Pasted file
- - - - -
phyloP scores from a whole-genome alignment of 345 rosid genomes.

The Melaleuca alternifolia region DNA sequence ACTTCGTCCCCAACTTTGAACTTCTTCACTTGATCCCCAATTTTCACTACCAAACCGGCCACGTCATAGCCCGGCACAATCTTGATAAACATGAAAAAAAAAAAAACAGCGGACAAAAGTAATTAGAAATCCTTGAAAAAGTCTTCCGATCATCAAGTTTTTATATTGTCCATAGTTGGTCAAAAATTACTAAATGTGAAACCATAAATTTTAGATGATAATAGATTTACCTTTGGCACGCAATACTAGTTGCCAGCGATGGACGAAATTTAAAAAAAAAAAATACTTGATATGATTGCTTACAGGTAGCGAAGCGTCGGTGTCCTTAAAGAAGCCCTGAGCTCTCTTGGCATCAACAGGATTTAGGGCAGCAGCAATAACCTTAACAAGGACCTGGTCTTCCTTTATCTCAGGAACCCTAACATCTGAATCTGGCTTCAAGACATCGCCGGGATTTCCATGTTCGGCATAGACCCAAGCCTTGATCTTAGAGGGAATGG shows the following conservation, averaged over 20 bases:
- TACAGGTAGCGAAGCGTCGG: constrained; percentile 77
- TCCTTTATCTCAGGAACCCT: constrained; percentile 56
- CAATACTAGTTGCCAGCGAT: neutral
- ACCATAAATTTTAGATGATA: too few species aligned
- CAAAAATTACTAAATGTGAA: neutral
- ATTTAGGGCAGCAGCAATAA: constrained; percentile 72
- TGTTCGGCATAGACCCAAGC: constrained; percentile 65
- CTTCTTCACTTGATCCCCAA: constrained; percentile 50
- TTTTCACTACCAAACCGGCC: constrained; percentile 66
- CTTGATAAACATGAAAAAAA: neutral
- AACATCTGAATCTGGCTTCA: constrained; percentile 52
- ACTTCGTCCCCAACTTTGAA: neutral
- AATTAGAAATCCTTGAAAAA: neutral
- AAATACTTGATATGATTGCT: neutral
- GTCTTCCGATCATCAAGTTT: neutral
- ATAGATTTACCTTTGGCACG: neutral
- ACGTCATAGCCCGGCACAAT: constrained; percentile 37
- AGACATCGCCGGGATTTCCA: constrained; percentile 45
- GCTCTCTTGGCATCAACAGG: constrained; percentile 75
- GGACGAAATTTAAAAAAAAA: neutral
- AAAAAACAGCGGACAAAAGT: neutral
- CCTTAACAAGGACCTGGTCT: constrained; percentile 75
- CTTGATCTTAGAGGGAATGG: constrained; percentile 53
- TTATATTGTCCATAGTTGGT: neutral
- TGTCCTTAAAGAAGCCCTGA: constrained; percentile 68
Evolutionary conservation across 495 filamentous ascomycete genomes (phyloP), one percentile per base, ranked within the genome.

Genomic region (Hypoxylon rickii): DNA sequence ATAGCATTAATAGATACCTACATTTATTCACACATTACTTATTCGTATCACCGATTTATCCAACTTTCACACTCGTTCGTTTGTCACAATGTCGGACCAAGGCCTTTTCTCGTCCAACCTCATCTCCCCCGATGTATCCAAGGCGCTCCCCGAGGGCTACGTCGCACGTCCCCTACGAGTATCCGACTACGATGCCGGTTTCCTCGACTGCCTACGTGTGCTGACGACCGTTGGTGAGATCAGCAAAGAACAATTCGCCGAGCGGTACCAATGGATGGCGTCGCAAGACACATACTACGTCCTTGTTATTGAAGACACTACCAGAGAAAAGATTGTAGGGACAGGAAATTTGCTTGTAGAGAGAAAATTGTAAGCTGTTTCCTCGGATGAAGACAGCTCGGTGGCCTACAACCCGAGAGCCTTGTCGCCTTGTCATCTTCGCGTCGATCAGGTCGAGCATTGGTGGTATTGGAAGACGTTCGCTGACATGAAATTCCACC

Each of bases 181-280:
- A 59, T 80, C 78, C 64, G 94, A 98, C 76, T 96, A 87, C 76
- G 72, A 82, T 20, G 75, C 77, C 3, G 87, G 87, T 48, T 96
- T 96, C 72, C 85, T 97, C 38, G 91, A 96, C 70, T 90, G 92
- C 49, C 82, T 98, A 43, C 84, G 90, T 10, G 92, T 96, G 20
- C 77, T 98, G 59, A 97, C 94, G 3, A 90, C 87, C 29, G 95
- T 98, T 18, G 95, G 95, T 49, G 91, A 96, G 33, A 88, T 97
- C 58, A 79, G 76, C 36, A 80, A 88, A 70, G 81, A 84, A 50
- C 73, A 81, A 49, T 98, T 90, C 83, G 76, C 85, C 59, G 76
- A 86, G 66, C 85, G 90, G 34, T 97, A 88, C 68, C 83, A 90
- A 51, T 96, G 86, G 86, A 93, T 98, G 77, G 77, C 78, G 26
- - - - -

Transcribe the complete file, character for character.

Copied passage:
phyloP scores from a whole-genome alignment of 345 rosid genomes.

The Melaleuca alternifolia region DNA sequence ACTTCGTCCCCAACTTTGAACTTCTTCACTTGATCCCCAATTTTCACTACCAAACCGGCCACGTCATAGCCCGGCACAATCTTGATAAACATGAAAAAAAAAAAAACAGCGGACAAAAGTAATTAGAAATCCTTGAAAAAGTCTTCCGATCATCAAGTTTTTATATTGTCCATAGTTGGTCAAAAATTACTAAATGTGAAACCATAAATTTTAGATGATAATAGATTTACCTTTGGCACGCAATACTAGTTGCCAGCGATGGACGAAATTTAAAAAAAAAAAATACTTGATATGATTGCTTACAGGTAGCGAAGCGTCGGTGTCCTTAAAGAAGCCCTGAGCTCTCTTGGCATCAACAGGATTTAGGGCAGCAGCAATAACCTTAACAAGGACCTGGTCTTCCTTTATCTCAGGAACCCTAACATCTGAATCTGGCTTCAAGACATCGCCGGGATTTCCATGTTCGGCATAGACCCAAGCCTTGATCTTAGAGGGAATGG shows the following conservation, averaged over 20 bases:
- TACAGGTAGCGAAGCGTCGG: constrained; percentile 77
- TCCTTTATCTCAGGAACCCT: constrained; percentile 56
- CAATACTAGTTGCCAGCGAT: neutral
- ACCATAAATTTTAGATGATA: too few species aligned
- CAAAAATTACTAAATGTGAA: neutral
- ATTTAGGGCAGCAGCAATAA: constrained; percentile 72
- TGTTCGGCATAGACCCAAGC: constrained; percentile 65
- CTTCTTCACTTGATCCCCAA: constrained; percentile 50
- TTTTCACTACCAAACCGGCC: constrained; percentile 66
- CTTGATAAACATGAAAAAAA: neutral
- AACATCTGAATCTGGCTTCA: constrained; percentile 52
- ACTTCGTCCCCAACTTTGAA: neutral
- AATTAGAAATCCTTGAAAAA: neutral
- AAATACTTGATATGATTGCT: neutral
- GTCTTCCGATCATCAAGTTT: neutral
- ATAGATTTACCTTTGGCACG: neutral
- ACGTCATAGCCCGGCACAAT: constrained; percentile 37
- AGACATCGCCGGGATTTCCA: constrained; percentile 45
- GCTCTCTTGGCATCAACAGG: constrained; percentile 75
- GGACGAAATTTAAAAAAAAA: neutral
- AAAAAACAGCGGACAAAAGT: neutral
- CCTTAACAAGGACCTGGTCT: constrained; percentile 75
- CTTGATCTTAGAGGGAATGG: constrained; percentile 53
- TTATATTGTCCATAGTTGGT: neutral
- TGTCCTTAAAGAAGCCCTGA: constrained; percentile 68
Evolutionary conservation across 495 filamentous ascomycete genomes (phyloP), one percentile per base, ranked within the genome.

Genomic region (Hypoxylon rickii): DNA sequence ATAGCATTAATAGATACCTACATTTATTCACACATTACTTATTCGTATCACCGATTTATCCAACTTTCACACTCGTTCGTTTGTCACAATGTCGGACCAAGGCCTTTTCTCGTCCAACCTCATCTCCCCCGATGTATCCAAGGCGCTCCCCGAGGGCTACGTCGCACGTCCCCTACGAGTATCCGACTACGATGCCGGTTTCCTCGACTGCCTACGTGTGCTGACGACCGTTGGTGAGATCAGCAAAGAACAATTCGCCGAGCGGTACCAATGGATGGCGTCGCAAGACACATACTACGTCCTTGTTATTGAAGACACTACCAGAGAAAAGATTGTAGGGACAGGAAATTTGCTTGTAGAGAGAAAATTGTAAGCTGTTTCCTCGGATGAAGACAGCTCGGTGGCCTACAACCCGAGAGCCTTGTCGCCTTGTCATCTTCGCGTCGATCAGGTCGAGCATTGGTGGTATTGGAAGACGTTCGCTGACATGAAATTCCACC

Each of bases 181-280:
- A 59, T 80, C 78, C 64, G 94, A 98, C 76, T 96, A 87, C 76
- G 72, A 82, T 20, G 75, C 77, C 3, G 87, G 87, T 48, T 96
- T 96, C 72, C 85, T 97, C 38, G 91, A 96, C 70, T 90, G 92
- C 49, C 82, T 98, A 43, C 84, G 90, T 10, G 92, T 96, G 20
- C 77, T 98, G 59, A 97, C 94, G 3, A 90, C 87, C 29, G 95
- T 98, T 18, G 95, G 95, T 49, G 91, A 96, G 33, A 88, T 97
- C 58, A 79, G 76, C 36, A 80, A 88, A 70, G 81, A 84, A 50
- C 73, A 81, A 49, T 98, T 90, C 83, G 76, C 85, C 59, G 76
- A 86, G 66, C 85, G 90, G 34, T 97, A 88, C 68, C 83, A 90
- A 51, T 96, G 86, G 86, A 93, T 98, G 77, G 77, C 78, G 26